- January 29 – Hod Ford, 79, infielder for fifteen seasons with five NL teams
- February 4 – Nemo Leibold, 84, outfielder for four AL teams batted .300 twice; later a minor league manager
- March 9 – Spike Merena, 57, pitcher for the 1934 Boston Red Sox
- April 12 – Philip K. Wrigley, 82, owner of the Chicago Cubs since 1932, and vice president of the National League from 1947 to 1966; also organized the All-American Girls Professional Baseball League in 1943
- April 27 – Ernie Neitzke, 82, outfielder/pitcher for the 1921 Boston Red Sox
- April 28 – Al Smith, 69, All-Star pitcher who won 99 games for Giants, Phillies and Indians
- May 5 – Bill Marshall, 66, second baseman who played for the Boston Red Sox and Cincinnati Reds in the 1930s
- June 10 – Turk Farrell, 43, All-Star pitcher who won 106 games, mainly with the Phillies and Astros
- June 15 – Big Bill Lee, 67, All-Star pitcher who had two 20-win seasons for the Chicago Cubs
- June 18 – Johnny Frederick, 75, slugger who hit .308 with 85 HR and 377 RBI in parts of six seasons for the 1930s Brooklyn Dodgers
- July 16 – Milt Stock, 84, third baseman who batted .300 five times
- August 16 – Al Javery, 59, two-time All-Star pitcher who played for the Boston Braves from 1940 to 1946
- August 19 – Bob Klinger, 69, pitcher who compiled a 66-61 record for the Pirates and Red Sox from 1938 to 1947
- August 19 – Chuck Wortman, 85, shortstop for the Chicago Cubs from 1916–18, who appeared in the 1918 World Series
- September 2 – Chucho Ramos, 59, Venezuelan outfielder who played four games for the 1944 Cincinnati Reds
- September 8 – Oral Hildebrand, 70, All-Star pitcher who won 83 games for the Indians, Browns and Yankees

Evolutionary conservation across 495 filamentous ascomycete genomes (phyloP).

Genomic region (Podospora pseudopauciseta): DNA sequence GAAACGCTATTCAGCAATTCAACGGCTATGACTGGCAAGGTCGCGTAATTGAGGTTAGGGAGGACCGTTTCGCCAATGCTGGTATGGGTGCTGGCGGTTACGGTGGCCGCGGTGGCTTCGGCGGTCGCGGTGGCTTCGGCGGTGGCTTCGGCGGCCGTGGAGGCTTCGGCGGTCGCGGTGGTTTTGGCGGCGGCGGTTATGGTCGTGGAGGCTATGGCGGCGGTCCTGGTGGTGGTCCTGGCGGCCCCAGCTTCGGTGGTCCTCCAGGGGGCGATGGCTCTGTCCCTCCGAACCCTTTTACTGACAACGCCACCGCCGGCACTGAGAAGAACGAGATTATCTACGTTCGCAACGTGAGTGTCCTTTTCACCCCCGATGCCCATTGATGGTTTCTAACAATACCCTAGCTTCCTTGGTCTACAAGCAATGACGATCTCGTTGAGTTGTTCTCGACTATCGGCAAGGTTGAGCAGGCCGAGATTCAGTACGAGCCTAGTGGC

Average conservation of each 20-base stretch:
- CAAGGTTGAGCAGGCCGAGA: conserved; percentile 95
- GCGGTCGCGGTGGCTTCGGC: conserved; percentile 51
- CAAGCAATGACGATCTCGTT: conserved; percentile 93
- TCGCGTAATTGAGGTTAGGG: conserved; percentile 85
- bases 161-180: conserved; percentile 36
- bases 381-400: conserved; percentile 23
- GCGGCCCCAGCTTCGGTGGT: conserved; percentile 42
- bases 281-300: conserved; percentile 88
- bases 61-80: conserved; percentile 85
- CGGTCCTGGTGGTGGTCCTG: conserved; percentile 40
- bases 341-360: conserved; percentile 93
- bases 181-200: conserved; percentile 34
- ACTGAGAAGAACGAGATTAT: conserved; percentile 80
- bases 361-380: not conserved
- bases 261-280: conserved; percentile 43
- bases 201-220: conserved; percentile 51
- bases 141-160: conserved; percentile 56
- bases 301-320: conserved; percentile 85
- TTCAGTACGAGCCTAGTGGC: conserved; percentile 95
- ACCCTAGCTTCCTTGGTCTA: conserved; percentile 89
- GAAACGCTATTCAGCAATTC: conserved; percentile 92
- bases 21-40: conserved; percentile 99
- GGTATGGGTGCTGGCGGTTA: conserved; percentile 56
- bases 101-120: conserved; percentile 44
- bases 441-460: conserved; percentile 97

- September 14 – Beau Bell, 70, All-Star right fielder who led AL in hits and doubles in 1937; later coached at Texas A&M
- September 24 – Sherm Lollar, 53, seven-time All-Star catcher for the Chicago White Sox who won first three Gold Gloves awarded
- September 26 – Ernie Lombardi, 69, eight-time All-Star catcher, mainly with the Cincinnati Reds and New York Giants, who batted .306 lifetime and won 1938 MVP award; only catcher to win two batting titles, he caught Johnny Vander Meer's back-to-back no-hitters in 1938
- September 30 – Del Pratt, 89, second baseman for four AL teams who led AL in RBI in 1916 with St. Louis Browns; batted .300 in his last five seasons
- October 17 – Cal Hubbard, 76, Hall of Fame umpire in the American League from 1936 to 1951 who developed modern systems of umpire positioning
- November 4 – Pinky Pittenger, 78, backup infielder/outfielder who played from 1921 through 1929 for the Boston Red Sox, Chicago Cubs and Cincinnati Reds
- November 8 – Bucky Harris, 81, Hall of Fame manager of five teams who won 3rd most games (2157) in history; managed Senators three times, winning 1924 World Series as rookie skipper, and also led Yankees to 1947 title; as second baseman, led AL in double plays five times
- November 9 – Fred Haney, 79, manager who won World Series with Milwaukee Braves in 1957; was Angels' first general manager from 1960–68
- November 17 – Roger Peckinpaugh, 86, shortstop for four AL teams who was named the 1925 MVP in his last full season; became manager and general manager of the Indians
- November 24 – Mayo Smith, 62, manager of the Phillies, Reds and Tigers who led Detroit to the 1968 World Series title
- November 28 – Bob Meusel, 81, outfielder, who batted over .300 seven times, including a career-high mark of .337 in 1927, hit for the cycle three times, and appeared in six World Series with the New York Yankees
- December 1 – Dobie Moore, 82, star shortstop for the Negro Leagues' Kansas City Monarchs
- December 11 – Berith Melin, 59, outfielder, one of the original Rockford Peaches founding members of the All-American Girls Professional Baseball League in its 1943 inaugural season
- December 29 – Jimmy Brown, 67, All-Star infielder and leadoff hitter for the St. Louis Cardinals